The Preamble of the United States Constitution includes the phrase “to form a more perfect union”. That phrase describes a struggle that has been ongoing since the Declaration of Independence was signed, sealed and delivered to the King of England. That struggle has involved Supreme Court cases and the most devastating war in American history. But the struggle is not just historical, not just something to read about in dusty history books, but something that goes on every day in this country…as real today as it was in the time of the Revolutionary War. And that ongoing struggle is most visible in the issue of States’ Rights vs. Federal Authority.
The Founding Fathers were divided on the issue of strong federal government. Some, like Hamilton, argued that their new country would not survive without strong central authority. Others agreed with Jefferson, believed that an overpowering centralized authority would be destructive to American’s individual freedoms and should be limited, with most power being reserved for the states. As with many issues of the day, a compromise was reached.
Article I, Section 8 of the Constitution lists many specific powers that are “delegated” to the federal government, including declaring war and regulating commerce. It also specifies what states may not do, such as making a treaty with foreign nations and passing a bill of attainder. Article VI also specifies that the states cannot pass laws that conflict with the Constitution and that if there is a conflict, federal law prevails. However, the Tenth Amendment to the Constitution, designed to calm the fears of anti-federalists, says…The powers not delegated to the United States by the Constitution, nor prohibited by it to the States, are reserved to the States respectively, or to the people.
The Constitution and its Amendments, however, did not settle the issue of state’s rights. The issues outstanding led to many critical events in America’s history, including the Nullification Crisis and eventually the Civil War. Numerous Supreme Court cases were brought and decided involving states’ rights and the Tenth Amendment…and more Amendments to the Constitution were added to clarify the limits or extent of federal authority.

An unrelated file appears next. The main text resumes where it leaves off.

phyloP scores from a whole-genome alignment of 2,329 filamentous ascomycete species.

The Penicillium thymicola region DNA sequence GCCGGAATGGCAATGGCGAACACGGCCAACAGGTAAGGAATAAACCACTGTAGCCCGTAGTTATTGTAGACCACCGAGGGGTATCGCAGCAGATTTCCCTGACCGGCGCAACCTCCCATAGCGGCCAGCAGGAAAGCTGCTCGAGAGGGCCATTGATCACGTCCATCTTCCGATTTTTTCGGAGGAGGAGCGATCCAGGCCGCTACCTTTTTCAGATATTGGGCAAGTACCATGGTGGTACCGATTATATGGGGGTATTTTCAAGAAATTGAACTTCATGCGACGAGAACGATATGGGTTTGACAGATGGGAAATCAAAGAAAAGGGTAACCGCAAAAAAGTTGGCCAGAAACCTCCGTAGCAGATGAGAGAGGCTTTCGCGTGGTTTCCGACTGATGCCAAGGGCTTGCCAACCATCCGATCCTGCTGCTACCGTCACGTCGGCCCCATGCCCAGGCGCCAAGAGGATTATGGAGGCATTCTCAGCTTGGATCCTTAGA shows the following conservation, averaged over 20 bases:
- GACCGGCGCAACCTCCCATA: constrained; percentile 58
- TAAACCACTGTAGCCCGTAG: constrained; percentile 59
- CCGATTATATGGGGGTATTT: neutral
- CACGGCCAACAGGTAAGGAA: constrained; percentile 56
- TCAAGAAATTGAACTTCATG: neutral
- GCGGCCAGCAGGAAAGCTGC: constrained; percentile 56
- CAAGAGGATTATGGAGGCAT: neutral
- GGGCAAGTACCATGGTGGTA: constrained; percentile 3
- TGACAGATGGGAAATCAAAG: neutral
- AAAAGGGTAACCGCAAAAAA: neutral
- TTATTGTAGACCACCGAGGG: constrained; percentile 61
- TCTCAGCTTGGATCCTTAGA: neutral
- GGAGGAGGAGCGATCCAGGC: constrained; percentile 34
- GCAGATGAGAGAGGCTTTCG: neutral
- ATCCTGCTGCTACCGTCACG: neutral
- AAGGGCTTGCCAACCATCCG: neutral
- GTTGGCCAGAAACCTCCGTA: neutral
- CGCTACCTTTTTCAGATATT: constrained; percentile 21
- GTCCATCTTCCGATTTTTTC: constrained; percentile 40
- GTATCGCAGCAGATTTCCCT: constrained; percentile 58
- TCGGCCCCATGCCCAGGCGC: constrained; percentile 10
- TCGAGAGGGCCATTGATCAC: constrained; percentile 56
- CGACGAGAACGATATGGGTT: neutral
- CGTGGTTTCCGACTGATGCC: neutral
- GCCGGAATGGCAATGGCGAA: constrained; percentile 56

Politics of States’ Rights
It would be easy to claim that conservatives are for states’ rights and liberals are for big government. Prime examples are continued calls for secession by Republicans such as Rick Perry, oppressive immigration laws being passed by many states in defiance of federal authority over immigration issues, and calls by Democrats for increased federal social programs to help the millions of Americans devastated by the economic crisis of 2008. But things are not always so clear-cut as we would like to think, and headlines of the last ten years show us that the reality of politics can be quite complex when it comes to states’ rights versus federal authority.
For example, one of the largest expansions of federal power occurred under President George W. Bush. Most people are aware of the Patriot Act and the Department of Homeland Security, which empowered the Federal government with unprecedented law-enforcement, intrusion and detainment policies. But the Bush/Cheney administration also implemented No Child Left Behind (an intrusion to traditional state authority over public education) and the Help America Vote Act (contrarily making it harder for Americans to vote all over the country) and the secret energy task force under Vice President Cheney which led to federal laws reduced the states’ authority over energy policy.
At the same time, liberals have used state laws to challenge and undermine federal authority and restrictions over areas such as same-sex marriage, stem-cell programs and health-care reform, attempting to increase personal liberties in the areas of gay-rights, science research, and access to medical care.
When the balance doesn’t work
Some people may think the issue of states’ rights and who has authority to do what is a pure academic exercise. But the Civil War is a prime example of how states’ rights can be carried to the extreme and result in a devastating event that affected millions of American lives. Civil rights is another area where states’ rights are used to try to limit the rights of one minority group or another and the federal government must often step in to keep the minority from being abused by the majority in a particular state.
A more recent example of dysfunction between the states and federal government is Hurricane Katrina. The confusion over authority both before and after the hurricane was devastating to the people of New Orleans and surrounding areas. It is the federal government’s duty to build and maintain dams, locks and levees. And FEMA is responsible for responding to the disasters. But budget cuts made in the interest of “reducing government” made these entities struggle to do their jobs. Then when emergency help was needed, the federal government waited and wondered whether they ought to be nationalizing the National Guard, or waiting for the states to do something. The results were tragic.
It seems that the Founding Fathers deliberately set up a confrontational position between the state governments and the federal government…probably in an effort to keep either one from becoming too powerful. Most of the time, the judicial branch of our government must get involved to resolve these conflicts between the governments. In the meantime, we continue to find new issues to fight over and rehash old issues ad nauseum. But as long as American citizens basically have dual citizenship, as an American citizen and as a citizen of their respective states, there will be discussions, arguments, and legal action over which entity has the authority to decide what rules we live by.